genuine squeak newbie

Bert Freudenberg bert at isgnw.CS.Uni-Magdeburg.De
Sun Jun 20 21:18:39 UTC 1999

On Sun, 20 Jun 1999, montgomery f. tidwell wrote:

> [...]
> i don't understand the difference between ifTrue:/and: and 
> ifFalse:/or:. it seems to me that they accomplish the same thing.

#and:/#or: always answer Booleans, #ifTrue:/#ifFalse: answer the value of
the block or nil. That means only #ifTrue:/#ifFalse: can be used for
returning conditional evaluation like C's "c = cond ? a : b" construct:
	c := condition ifTrue: [a] ifFalse: [b].

#and:/#or: are used instead of #&/#| for partial evaluation of conditions,
	(obj notNil and: [obj needsSomething]) ifTrue: [obj giveSomething]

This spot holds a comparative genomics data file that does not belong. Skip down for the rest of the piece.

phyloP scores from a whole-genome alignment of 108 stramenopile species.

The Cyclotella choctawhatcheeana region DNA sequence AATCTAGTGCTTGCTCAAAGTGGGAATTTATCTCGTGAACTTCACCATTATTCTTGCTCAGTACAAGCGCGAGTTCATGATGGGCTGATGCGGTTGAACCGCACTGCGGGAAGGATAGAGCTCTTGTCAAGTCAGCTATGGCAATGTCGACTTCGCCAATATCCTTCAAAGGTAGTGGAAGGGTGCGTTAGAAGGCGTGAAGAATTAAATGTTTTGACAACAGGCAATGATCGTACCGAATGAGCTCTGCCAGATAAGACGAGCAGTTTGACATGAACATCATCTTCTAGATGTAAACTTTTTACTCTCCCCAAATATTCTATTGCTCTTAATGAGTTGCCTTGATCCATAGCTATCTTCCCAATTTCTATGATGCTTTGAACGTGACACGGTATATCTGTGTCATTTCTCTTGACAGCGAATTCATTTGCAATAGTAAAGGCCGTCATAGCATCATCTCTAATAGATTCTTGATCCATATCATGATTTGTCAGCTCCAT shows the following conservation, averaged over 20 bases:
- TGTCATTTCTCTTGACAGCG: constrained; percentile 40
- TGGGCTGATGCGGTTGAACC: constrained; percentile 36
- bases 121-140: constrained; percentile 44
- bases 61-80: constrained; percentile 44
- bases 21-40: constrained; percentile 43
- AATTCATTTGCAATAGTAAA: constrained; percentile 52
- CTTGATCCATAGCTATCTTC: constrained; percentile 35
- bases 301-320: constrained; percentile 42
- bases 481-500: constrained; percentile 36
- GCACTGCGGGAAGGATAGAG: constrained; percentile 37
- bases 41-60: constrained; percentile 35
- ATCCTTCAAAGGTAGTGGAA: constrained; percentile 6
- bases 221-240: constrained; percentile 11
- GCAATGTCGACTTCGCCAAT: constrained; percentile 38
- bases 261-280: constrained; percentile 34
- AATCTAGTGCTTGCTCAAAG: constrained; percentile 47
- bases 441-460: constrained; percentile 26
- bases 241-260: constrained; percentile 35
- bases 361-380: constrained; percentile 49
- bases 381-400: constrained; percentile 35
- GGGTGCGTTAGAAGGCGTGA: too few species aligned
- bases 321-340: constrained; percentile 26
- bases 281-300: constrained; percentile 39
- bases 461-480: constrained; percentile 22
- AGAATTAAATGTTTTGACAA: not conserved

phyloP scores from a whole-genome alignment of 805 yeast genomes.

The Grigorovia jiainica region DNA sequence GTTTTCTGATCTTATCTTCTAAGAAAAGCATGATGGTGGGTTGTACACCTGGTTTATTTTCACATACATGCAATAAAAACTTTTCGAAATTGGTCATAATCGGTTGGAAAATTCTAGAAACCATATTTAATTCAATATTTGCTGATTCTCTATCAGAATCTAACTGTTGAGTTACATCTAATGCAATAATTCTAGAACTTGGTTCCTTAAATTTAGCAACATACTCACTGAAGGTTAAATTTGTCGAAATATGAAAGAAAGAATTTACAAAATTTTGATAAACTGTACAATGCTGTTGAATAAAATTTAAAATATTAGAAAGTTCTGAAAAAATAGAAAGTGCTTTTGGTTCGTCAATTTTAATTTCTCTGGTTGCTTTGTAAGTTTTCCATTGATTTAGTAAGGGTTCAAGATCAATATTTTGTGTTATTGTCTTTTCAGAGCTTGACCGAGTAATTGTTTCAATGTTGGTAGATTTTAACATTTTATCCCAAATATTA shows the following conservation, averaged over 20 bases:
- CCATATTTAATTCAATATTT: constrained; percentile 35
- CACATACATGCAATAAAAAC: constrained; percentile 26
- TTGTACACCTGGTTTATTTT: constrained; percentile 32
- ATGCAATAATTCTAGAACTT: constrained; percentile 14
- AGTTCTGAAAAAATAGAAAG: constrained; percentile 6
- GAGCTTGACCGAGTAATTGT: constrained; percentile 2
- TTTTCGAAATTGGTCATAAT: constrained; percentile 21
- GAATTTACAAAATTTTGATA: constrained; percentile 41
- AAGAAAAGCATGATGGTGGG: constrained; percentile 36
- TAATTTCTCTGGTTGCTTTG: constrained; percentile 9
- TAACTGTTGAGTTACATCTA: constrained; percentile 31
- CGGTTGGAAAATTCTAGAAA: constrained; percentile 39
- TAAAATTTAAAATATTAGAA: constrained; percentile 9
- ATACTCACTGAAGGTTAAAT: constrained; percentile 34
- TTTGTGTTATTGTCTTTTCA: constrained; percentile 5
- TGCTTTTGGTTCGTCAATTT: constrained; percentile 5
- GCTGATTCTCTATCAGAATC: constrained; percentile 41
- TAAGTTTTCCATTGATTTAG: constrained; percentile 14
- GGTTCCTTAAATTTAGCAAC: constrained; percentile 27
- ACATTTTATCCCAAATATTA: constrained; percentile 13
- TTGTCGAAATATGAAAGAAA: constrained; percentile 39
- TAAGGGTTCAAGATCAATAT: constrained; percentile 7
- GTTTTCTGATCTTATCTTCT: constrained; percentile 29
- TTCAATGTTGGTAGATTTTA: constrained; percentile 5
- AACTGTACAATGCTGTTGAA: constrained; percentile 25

Partial evaluation is almost always a Good Thing, that's why you rarely
see the other operators in Smalltalk code.

But there's something else: What is common in shell scripts or Perl like
	test -r file && echo File Found
would be considered bad style in Smalltalk. Nobody would write
	file isReadable and: [Transcript show: 'Found'].
but use the form 
        file isReadable ifTrue: [Transcript show: 'Found']. 
although both variants do exactly the same. But the second is much
clearer, isn't it?


 Bert Freudenberg                                       Department of 
                                                        Simulation and
                                                        Computer Graphics        Univ. of Magdeburg

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